It is time to change the way you write crisis statements and crisis communication news releases.
The world has changed and so must you.
The world doesn’t have time to read what you wrote. Yet, you need the world to comprehend your message. So, what’s the secret?
It begins with using short declarative sentences.
In crisis communications speed is critical.
If something is factually correct and fast it is better than overly word-smithed and slow.
If you tell the audience who, what, when, where, why, and how quickly, they will forgive the absence of writing in prose.
If you write the way people talk, your stakeholders will comprehend your message more quickly.
If you write your crisis statement like a TV news script, you greatly increase the likelihood that the media will copy and paste the bulk of your script into their script with minimal edits.
As a word nerd, I’m probably going to piss off a whole bunch of people with this blog. (Can we say “piss off”?) Ok… we don’t want to offend anyone, so let’s say we’re going to ruffle some feathers.
As word nerds, we were all taught proper writing styles by our English professors, our Public Relations professors, and even our Journalism instructors. If we wrote the way they wanted, we got an A. They were conditioning us.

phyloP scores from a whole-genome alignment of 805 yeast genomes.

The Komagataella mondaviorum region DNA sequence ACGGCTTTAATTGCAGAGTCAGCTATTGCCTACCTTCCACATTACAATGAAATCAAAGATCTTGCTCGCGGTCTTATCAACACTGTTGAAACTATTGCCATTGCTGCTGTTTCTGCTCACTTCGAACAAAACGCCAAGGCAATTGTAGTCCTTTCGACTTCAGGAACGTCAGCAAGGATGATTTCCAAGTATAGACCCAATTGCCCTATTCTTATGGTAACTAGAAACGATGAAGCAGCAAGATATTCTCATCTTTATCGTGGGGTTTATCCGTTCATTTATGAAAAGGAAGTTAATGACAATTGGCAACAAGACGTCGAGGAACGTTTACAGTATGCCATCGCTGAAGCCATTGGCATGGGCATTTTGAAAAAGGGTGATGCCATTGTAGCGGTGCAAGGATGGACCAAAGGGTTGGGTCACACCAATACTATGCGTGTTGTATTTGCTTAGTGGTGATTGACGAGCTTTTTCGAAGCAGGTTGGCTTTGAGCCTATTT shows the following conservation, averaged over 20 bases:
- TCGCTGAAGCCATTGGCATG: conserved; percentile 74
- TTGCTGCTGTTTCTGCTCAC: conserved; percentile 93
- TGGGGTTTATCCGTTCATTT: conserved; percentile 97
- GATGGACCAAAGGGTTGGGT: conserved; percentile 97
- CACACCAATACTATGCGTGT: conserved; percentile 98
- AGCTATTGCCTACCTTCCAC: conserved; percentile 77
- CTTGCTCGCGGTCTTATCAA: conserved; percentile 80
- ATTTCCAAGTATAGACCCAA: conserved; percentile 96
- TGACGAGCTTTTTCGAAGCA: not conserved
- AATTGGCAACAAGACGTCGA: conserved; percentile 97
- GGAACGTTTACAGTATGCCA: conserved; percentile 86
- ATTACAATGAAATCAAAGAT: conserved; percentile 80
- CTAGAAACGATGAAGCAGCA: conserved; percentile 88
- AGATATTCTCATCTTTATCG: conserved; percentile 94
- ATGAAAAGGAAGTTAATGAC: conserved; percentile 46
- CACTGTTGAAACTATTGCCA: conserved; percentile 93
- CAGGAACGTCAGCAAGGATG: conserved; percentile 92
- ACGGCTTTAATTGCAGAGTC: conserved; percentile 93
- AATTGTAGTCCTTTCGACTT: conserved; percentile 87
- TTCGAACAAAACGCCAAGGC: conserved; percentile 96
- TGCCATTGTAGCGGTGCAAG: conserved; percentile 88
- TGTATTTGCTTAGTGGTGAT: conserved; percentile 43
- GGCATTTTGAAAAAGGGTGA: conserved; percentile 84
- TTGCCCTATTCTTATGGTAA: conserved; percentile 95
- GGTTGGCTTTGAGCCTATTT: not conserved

But guess what? You are a grown-up. Your English teacher taught you something that worked great 20 years ago. Your Public Relations teacher is teaching you old-school techniques.
We’re going to give you permission to be a grown-up and carve your own path. We’re going to tell you to break the rules!
We’re going to dig deeper into this on our next Crisis Communications Master Class on Thursday, November 11, 2021 at 1 p.m. CST. Use this link to register for the class.
You’ll learn 10 reasons why you should change how you write a crisis communications statement.
You will learn how to:
- Increase comprehension by your stakeholders
- Ensure greater accuracy by the media
- Speed up the statement approval process
- …and much more
Sign up for the live class or sign up for the replay. Your free admission is courtesy of SituationHub.com